RECORD STORE TALES Part 225: Bait & Switch
One Wednesday afternoon in 1997, I was working alone. A gentleman in his mid-20’s walked into my store. He browsed the hip-hop section and I asked him if he needed any help finding anything. He said no, and was pleasant enough. About 10 minutes later, he approached the counter to make a purchase.
I knew immediately there was a problem. In his hands was a used copy of Puff Daddy’s brand new smash hit album, No Way Out. It had one of our Bargain Bin stickers on it, priced at $5.99. However the album was a fairly new release, and any used copies we had were always priced at $11.99. I’d never put one of them in my Bargain Bin, ever at this point. You just didn’t throw a new release into a sale bin. As Puffy said, “It’s all about the Benjamins.”
I couldn’t rule out staff error, so I double checked. Each price tag had a stock number on it. That stock number told me the location of the actual CD; the discs were all kept safely behind the counter.
Sure enough, I referred to the stock number which led me to a completely different CD, one that was common for our Bargain Bin. It wasn’t staff error. This meant that somebody switched the Puff Daddy price tag with another CD, from our Bargain Bin.
I knew this wasn’t going to be easy.
“OK, I have a problem here,” I began, as gently as I could. After all, I had no way of knowing for sure that this guy switched the tags himself. It was probable that he would, very few people would switch a price tag and leave it. I could even see where the tag was peeled off and re-applied. “This CD isn’t actually $5.99. It’s supposed to say $11.99. It looks to me like someone switched the price tags. I’m not saying it was you…I’m sorry about this…but I can’t sell you this disc for $5.99. $5.99 is less than we actually paid for it.”
He shrugged. “That’s not my problem. You have to honor the price tag.”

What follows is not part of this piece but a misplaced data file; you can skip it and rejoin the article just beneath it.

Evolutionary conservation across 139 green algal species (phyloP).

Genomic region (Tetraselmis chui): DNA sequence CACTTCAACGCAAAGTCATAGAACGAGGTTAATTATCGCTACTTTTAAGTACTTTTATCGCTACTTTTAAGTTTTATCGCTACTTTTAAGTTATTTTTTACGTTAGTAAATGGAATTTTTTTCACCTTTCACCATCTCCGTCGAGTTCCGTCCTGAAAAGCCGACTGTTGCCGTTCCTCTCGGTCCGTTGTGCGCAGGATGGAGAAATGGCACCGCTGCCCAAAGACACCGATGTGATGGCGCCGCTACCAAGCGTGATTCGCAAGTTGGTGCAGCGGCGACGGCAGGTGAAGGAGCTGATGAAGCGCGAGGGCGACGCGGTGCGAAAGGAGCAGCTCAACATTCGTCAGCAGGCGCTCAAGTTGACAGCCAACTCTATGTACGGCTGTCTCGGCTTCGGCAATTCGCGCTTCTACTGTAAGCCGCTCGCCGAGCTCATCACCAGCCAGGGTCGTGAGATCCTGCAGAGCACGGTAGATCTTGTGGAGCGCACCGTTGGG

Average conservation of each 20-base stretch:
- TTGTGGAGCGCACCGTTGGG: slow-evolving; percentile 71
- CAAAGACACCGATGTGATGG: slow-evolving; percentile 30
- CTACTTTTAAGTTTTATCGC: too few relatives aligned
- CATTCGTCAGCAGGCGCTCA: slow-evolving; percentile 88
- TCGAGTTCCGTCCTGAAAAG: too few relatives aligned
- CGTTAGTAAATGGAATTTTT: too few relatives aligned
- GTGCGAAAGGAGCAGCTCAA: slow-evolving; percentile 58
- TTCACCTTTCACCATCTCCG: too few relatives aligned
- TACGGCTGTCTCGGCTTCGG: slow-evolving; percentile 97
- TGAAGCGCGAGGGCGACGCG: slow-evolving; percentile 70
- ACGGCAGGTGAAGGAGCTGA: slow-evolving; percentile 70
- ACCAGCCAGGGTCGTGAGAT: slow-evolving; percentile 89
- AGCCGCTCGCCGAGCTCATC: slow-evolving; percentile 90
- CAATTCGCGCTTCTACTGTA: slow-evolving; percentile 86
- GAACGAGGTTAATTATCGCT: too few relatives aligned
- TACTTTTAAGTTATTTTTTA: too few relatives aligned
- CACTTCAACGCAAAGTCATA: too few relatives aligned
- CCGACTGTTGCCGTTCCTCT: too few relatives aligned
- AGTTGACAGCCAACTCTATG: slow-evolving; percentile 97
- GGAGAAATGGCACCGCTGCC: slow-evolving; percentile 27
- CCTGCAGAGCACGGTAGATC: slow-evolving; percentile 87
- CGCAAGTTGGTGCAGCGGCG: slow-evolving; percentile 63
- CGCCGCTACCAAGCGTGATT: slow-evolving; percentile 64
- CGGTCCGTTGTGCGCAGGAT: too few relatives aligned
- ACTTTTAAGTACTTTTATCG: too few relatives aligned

“This price tag,” I countered, “links back to a CD by Hole. I can sell you that CD for $5.99, but not Puff Daddy. This is a brand new release, we never put new releases out in our Bargain Bin.”
Then he got fancy. “Are you familiar with the Bait & Switch law?”
I was. From Wikipedia:
First, customers are “baited” by merchants’ advertising products or services at a low price, but when customers visit the store, they discover that the advertised goods are not available, or the customers are pressured by sales people to consider similar, but higher priced items (“switching”).
“This isn’t a Bait & Switch,” I argued. “Somebody else switched the price tag. Like I said, this tag right here links back to Hole, not Puffy. I can sell you Hole for $5.99, for Puffy, you’d pay $11.99. Again, I’m not saying you switched it. But somebody did. I’m sorry about that but I can’t lose money on this CD because somebody switched a price tag on me.”
“Legally, you are obligated to let me have that CD for $5.99. You’re in violation of Bait & Switch laws. Do you want me to get the cops involved?”
I knew he wouldn’t do that. “You can do that if you want, but what’s to stop me from going over to Walmart, taking a price tag from a $2 bag of chips, and putting it on a CD myself? Would Walmart have to sell me that CD for $2?”
Cool as a cucumber, he just shrugged.
It was at that moment that my boss walked in.
“What seems to be the problem here?” he asked.
I explained the whole situation, how somebody switched the price tag, and how he wanted Puffy for $5.99. I explained how I was 100% certain of the situation, and how the stock code on the price tag led me to a $5.99 Hole CD.
One issue that I had with my boss was that he didn’t always stick up for store managers in situations like this. I could never predict if he would stick up for us or cave. So what did he do? He apologized profusely and he rang in the CD for $7.99 or something like that. The customer was happy as could be, so polite.
He strolled out knowing he’d won. I wonder who he scammed next?
I walked over to the Puff Daddy section to see if I could find evidence of the missing but correct price tag. Sure enough, what did I find? A Hole CD, with a poorly applied $11.99 price tag on it, in the hip-hop section not far from Puffy. And what did that $11.99 tag’s stock code lead me to? The spot that the Puffy disc occupied.
An $8 scam was hardly going to break the bank, but I felt about two feet tall, because I knew I was right. I never let anybody else scam me in that way again. But that’s another story…